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Can You Take This Business Risk?

Your Business Insight From My Car-buying Fiasco

"I don’t know whether to go ahead with this idea. There is an upside, but also so much risk”.

Not a week goes by without me hearing this from a client.

So let me tell you a story.

A couple of years ago, my husband and I walked into a Better Place dealership, considering buying a fully electric car at full price, bank loan and all. But we never went ahead with the deal. My husband, the ultimate risk-avoider, couldn’t sleep knowing he would need to take on a loan for a car, whose future was uncertain. But we still loved the car.

Fast forward a few months. We walked into the same dealership and signed on the same dotted line, this time for a pay-as-you-go lease option with an NIS 20,000 ($5,000) deposit. We were ecstatic.

Until the company went belly up. Four days later. Before we got the car.

As of this writing, we never got the car or our money back.

Yet there is an important business lesson to be learned that you can apply to your business.

Our two Better Place scenarios are a perfect example of business concept called affordable loss. It means identifying the worst case scenario for a business or a project and then deciding whether to take the risk considering that the worst case scenario can become a reality.

For us, the worst case scenario was Better Place going bankrupt. Six months ago, we decided that we were not willing to stake the full price of the car taken on as a loan no matter how much we liked the car. The second time around, we took a calculated risk. We knew a bankruptcy was possible, but signing a lease was a risk we could afford. (We might have miscalculated the worst case scenario – a Better Place bankruptcy before we are supplied with the car - but that’s a different story).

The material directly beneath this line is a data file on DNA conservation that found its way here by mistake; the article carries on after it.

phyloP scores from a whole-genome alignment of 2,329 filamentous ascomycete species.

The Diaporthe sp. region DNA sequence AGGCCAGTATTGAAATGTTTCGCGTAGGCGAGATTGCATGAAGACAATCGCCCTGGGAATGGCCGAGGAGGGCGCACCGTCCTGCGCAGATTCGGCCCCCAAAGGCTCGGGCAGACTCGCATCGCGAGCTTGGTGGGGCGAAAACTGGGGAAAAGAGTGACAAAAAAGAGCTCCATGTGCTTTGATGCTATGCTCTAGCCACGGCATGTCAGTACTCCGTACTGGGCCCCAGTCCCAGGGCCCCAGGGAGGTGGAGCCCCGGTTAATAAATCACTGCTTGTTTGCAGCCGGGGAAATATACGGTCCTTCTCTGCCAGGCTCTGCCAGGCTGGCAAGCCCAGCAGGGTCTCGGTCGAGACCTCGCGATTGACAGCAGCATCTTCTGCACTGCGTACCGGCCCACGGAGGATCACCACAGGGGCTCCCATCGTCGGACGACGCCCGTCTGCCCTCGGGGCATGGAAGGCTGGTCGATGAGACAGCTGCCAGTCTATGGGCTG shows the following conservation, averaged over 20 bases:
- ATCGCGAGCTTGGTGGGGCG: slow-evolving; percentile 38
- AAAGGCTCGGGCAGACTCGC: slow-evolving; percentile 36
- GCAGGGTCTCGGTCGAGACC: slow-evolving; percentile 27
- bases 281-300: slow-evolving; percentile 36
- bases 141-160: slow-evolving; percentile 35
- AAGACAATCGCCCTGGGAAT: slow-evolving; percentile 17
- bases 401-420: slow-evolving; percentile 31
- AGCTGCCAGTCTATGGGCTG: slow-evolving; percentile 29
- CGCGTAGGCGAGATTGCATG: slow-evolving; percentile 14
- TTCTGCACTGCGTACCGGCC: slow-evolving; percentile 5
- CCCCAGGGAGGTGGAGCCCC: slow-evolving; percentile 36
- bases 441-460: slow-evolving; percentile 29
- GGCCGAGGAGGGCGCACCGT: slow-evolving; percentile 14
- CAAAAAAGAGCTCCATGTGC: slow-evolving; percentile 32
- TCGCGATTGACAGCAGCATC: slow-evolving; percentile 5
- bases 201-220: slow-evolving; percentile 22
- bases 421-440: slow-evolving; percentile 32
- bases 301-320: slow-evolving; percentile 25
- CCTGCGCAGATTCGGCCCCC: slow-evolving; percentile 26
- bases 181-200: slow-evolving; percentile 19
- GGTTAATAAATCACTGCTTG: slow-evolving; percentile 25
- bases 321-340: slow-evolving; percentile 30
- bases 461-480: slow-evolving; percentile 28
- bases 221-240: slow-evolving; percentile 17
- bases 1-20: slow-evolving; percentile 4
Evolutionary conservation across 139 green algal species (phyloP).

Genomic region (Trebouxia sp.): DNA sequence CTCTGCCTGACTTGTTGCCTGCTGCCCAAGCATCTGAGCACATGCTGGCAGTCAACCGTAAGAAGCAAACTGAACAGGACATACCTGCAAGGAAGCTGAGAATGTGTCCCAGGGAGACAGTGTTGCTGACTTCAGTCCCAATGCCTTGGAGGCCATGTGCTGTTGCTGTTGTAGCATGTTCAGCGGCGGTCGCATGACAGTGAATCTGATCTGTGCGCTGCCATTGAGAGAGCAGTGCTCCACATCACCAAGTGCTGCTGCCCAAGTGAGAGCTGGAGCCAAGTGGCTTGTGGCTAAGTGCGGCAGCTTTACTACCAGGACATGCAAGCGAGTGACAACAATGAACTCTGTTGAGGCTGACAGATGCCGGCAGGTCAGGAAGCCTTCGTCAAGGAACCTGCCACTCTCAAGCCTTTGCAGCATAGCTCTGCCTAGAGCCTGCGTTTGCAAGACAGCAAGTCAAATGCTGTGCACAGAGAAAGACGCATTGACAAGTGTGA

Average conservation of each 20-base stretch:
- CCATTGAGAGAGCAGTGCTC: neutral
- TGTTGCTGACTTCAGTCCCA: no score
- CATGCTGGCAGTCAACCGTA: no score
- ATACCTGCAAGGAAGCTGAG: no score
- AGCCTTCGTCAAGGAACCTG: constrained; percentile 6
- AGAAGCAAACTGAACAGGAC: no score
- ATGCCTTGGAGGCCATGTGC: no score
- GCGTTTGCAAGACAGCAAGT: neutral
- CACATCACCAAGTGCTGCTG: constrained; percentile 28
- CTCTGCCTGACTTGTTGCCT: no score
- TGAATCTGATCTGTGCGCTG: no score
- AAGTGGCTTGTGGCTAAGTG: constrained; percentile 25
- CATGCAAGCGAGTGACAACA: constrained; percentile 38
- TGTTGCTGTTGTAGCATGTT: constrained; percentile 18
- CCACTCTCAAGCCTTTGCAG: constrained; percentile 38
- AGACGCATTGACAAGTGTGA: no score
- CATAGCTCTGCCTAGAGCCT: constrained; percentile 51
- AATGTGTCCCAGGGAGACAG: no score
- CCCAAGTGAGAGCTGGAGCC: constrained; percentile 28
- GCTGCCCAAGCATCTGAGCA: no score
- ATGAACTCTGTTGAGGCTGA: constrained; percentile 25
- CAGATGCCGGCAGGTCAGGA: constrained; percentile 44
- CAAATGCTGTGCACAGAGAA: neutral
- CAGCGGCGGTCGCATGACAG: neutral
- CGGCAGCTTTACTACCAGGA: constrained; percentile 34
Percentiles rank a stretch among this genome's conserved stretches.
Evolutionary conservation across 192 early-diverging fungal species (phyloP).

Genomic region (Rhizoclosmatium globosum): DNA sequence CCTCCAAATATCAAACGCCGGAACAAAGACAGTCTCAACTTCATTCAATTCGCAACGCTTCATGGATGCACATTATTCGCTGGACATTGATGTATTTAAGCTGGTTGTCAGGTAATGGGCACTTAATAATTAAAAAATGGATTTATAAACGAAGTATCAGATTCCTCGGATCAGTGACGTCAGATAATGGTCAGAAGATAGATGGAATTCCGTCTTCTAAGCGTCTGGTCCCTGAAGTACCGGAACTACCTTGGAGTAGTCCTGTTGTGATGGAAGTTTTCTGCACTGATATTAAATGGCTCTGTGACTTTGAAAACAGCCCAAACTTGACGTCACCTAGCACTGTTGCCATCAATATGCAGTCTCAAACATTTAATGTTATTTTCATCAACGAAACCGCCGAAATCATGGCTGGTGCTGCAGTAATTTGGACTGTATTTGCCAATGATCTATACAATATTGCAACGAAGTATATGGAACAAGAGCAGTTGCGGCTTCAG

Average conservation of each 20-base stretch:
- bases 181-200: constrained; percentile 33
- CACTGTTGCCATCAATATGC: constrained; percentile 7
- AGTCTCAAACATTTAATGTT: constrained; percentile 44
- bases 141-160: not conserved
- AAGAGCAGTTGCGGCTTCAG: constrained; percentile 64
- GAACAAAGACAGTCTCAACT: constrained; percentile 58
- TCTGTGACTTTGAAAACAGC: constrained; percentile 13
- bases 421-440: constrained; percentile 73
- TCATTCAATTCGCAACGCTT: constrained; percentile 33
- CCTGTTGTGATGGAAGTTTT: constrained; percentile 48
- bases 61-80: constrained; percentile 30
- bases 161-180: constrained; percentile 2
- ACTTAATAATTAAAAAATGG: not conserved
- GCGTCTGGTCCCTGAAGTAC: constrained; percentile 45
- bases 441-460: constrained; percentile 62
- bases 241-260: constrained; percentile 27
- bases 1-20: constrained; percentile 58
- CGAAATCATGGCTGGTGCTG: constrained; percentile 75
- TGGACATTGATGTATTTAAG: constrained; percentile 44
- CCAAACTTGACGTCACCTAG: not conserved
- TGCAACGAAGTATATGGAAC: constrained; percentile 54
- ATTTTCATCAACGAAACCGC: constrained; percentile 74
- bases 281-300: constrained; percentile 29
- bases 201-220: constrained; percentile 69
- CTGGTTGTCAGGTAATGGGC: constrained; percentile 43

A solution based on affordable loss is different from how most business owners make decisions. Often people calculate the expected return and then make the decision based on how much they stand to gain. The results can be catastrophic, especially when you risk more than you can afford to lose. And it doesn’t apply only to money. If you have ever invested all your time, energy, and emotion into a project only to see it fail, you know the depth of disappointment I am describing.

A decision based on affordable risk cushions you against catastrophic failures. All too often we get to hear about people who invested all they had into a business venture and then, when troubles hit took out additional loans to keep the company afloat. In the end, the families were left with a huge debt they had no means of paying off. Obviously, this is not something you want to happen in your business.

How to Make an Affordable Risk Decision

  1. Identify the worst case scenario for your project. What is the most you stand to lose?
  2. Calculate the greatest amount of resources (money, time, emotional energy) you can afford to invest in this project, so that even if your worst case scenario plays out you will not be left stranded. Try to imagine now what will it feel like if you fail. Can you live with this failure?
  3. If you decide that you can afford to invest these resources in the project, forget the failure and go for it.
  4. Keep a positive attitude. The failure calculation is only an initial cautionary step. Your belief in the project and in your ability to pull it off is an essential part of your success.

Have you ever invested more than you could afford into something? Please share your story.